There were so many facets to Granville Beynon: snooker player, violinist, conductor, gardener, radio scientist, skilled administrator, a chairman of consummate skill, and a witty after-dinner speaker... I can only hint at the richness of his life and the debt we owe his memory. The first thing to remember about Granville Beynon was that he was born in Dunvant, a small mining village near Swansea. He was a person with roots and he was always loyal to his roots. In the 1930s he helped to establish a social centre for the unemployed of the village. In the 1950s he was conductor of the chapel choir, encouraging a team of amateurs to take on the challenge of a major work like the St Matthew Passion by Bach. Even after leaving Dunvant to come to Aberystwyth he always kept in close touch and was always remembered with affection.
The second thing to remember was the influence of Sir Edward Appleton. They formed a very close scientific partnership and when Granville Beynon left Slough to join the staff in Swansea, they kept in close touch though a prolific scientific correspondence. In many ways Sir Granville took on the mantle of Appleton, as President of URSI, the International Union of Radio Science, as editor of the Journal of Atmospheric and Terrestrial Physics and as the undisputed leader of the Radio community in Britain.
The third important thing about Sir Granville was the skill he showed as an international statesman of science. He was heavily involved in the original International Geophysical Year. He was President of the Organising Committee of the International Year of the Quiet Sun, President of URSI. And above all we in the MIST community remember the role he played in establishing EISCAT. EISCAT was the result of genuine international co-operation. France provided the original idea, Scandinavia provided the Aurora Borealis, Germany were the first to put money on the table, but it took a Welshman to show the political skill which brought the scientists and administrators together to establish a very successful international facility. In 1973 the EISCAT proposal - which was originally planned for France, Germany and the three Nordic countries - seemed moribund. Then Beynon became involved and by 1975 the agreement had been signed, with the UK as a member. As a matter of fact, the proposal for UK membership had been turned down by the appropriate SRC committee, but Beynon was not one to give up. At a historic meeting Beynon persuaded the Board to reverse the decision of the committee. As a result of his efforts a whole generation of European scientists have had the opportunity to use the world's most advanced ionospheric radar. Finally - and most important thing of all - he was so successful as an international statesman of science partly because of his distinction as a scientist, partly because of his tremendous capacity for work, but wholly because he was such a warm human being. We will certainly miss him.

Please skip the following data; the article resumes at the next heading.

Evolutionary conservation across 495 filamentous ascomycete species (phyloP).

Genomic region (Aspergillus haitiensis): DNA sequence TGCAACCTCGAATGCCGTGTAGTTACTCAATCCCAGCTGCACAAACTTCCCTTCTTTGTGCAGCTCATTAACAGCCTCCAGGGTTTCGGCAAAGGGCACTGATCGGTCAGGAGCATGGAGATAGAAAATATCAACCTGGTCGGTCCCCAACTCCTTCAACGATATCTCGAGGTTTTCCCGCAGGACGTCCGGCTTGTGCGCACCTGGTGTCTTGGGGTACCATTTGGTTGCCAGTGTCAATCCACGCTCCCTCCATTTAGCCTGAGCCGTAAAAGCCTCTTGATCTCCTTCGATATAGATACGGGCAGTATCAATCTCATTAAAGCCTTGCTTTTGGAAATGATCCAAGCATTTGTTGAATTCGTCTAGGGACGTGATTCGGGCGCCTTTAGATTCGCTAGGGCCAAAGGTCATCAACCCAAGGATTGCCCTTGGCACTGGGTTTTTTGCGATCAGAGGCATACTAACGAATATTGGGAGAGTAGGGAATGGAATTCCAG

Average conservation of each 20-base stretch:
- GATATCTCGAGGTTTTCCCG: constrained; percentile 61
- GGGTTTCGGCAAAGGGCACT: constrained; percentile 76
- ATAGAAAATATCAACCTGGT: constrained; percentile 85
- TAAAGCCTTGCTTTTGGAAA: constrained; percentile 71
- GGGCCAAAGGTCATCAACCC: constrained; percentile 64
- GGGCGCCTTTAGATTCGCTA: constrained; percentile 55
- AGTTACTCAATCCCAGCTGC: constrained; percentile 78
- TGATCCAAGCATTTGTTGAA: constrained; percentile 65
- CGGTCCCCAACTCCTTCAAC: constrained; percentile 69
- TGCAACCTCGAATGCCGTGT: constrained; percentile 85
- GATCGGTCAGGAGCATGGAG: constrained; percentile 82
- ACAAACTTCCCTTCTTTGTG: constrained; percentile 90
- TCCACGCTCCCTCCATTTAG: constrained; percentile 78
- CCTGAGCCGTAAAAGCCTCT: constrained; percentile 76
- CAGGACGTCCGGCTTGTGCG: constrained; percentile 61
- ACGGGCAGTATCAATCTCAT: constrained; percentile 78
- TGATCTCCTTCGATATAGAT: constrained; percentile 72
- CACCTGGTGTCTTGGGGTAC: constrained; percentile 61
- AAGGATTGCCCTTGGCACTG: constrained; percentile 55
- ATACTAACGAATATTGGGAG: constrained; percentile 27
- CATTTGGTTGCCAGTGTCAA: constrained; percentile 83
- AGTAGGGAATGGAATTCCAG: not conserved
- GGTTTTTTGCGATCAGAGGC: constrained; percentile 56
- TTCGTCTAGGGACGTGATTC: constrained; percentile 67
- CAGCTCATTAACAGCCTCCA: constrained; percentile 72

Phil Williams, April 1996